Crisis continues in Lebanese Army ahead of donor conference

The Lebanese army is struggling to provide supplies and pay wages to the soldiers, amid a worsening economic crisis.

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On Wednesday, the Lebanese army stated that it is in desperate need of donor assistance to survive one of the world’s worst financial crashes, ahead of a UN-backed fundraising conference.

The virtual meeting that France will host on Thursday aims to offer the kind of humanitarian assistance usually reserved for countries grappling with conflict or natural disasters, which will be unlike previous donor conferences designed to provide training, weapons, or equipment.

“We are in need of food parcels, health care assistance, and support with soldiers’ pay,” a military source told on condition of anonymity. “The devaluation of the Lebanese pound is affecting soldiers and they are in need of support. Their salaries are not enough anymore.”

Already in July 2020, the army said it scrapped meat from the meals it gives for soldiers on duty, due to elevated food prices.

On Tuesday, army chief Joseph Aoun stated that “We are doing the impossible to ease the suffering and the economic woes of our soldiers. We are forced to turn to allied states to secure aid, and I am ready to go to the end of the world to procure assistance so that the army can stay on its feet.”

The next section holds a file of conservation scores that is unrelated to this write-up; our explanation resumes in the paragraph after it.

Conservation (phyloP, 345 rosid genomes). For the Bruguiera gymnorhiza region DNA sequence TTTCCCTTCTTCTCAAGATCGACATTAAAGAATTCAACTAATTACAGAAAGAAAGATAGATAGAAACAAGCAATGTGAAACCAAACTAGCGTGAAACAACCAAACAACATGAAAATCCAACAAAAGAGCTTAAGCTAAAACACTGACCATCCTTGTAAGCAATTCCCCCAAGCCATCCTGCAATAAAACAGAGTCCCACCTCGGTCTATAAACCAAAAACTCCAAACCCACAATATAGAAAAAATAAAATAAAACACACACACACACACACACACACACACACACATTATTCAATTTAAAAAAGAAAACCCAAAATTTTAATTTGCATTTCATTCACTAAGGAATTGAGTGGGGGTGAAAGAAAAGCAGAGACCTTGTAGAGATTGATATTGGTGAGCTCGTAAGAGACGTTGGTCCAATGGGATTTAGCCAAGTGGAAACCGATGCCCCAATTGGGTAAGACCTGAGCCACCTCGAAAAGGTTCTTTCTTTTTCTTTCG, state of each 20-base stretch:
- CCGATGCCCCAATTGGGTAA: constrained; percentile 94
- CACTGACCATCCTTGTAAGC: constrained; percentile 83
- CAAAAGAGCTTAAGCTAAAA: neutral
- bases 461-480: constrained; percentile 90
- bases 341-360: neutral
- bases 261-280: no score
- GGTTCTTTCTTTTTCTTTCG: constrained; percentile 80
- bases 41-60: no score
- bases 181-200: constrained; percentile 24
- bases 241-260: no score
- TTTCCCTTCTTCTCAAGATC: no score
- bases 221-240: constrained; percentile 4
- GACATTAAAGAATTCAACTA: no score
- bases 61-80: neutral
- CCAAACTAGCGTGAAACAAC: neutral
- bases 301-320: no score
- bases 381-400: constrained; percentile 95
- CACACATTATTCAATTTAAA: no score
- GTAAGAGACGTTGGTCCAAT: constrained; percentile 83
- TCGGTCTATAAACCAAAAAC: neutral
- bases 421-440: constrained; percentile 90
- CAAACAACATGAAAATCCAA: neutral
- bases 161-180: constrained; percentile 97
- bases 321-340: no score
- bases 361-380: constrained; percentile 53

The army has been relying heavily on food donations from allied states since last summer’s monster port explosion in Beirut that killed more than 200 people and damaged swathes of the capital. The United States remains the biggest financial backer of the Lebanese military, which has bumped up its funding for the army by $15 million for this year to $120 million.

Meanwhile, Turkey, France, Egypt, and the United Arab Emirates are among the army’s main food donors, with Iraq and Spain having previously offered medical assistance.

Thursday’s conference will host Lebanon’s International Support Group, which includes Gulf states, European countries, the US, Russia, and China.

The visit follows one conducted by Aoun last month to Paris, where he warned that the army could face darker days unless emergency support is provided.

Lebanon’s economic crisis, which the World Bank has labeled as one of the world’s worst since the 1850s, has eaten away at soldiers’ pay and slashed the military’s budget for maintenance and equipment, further threatening the country’s stability.

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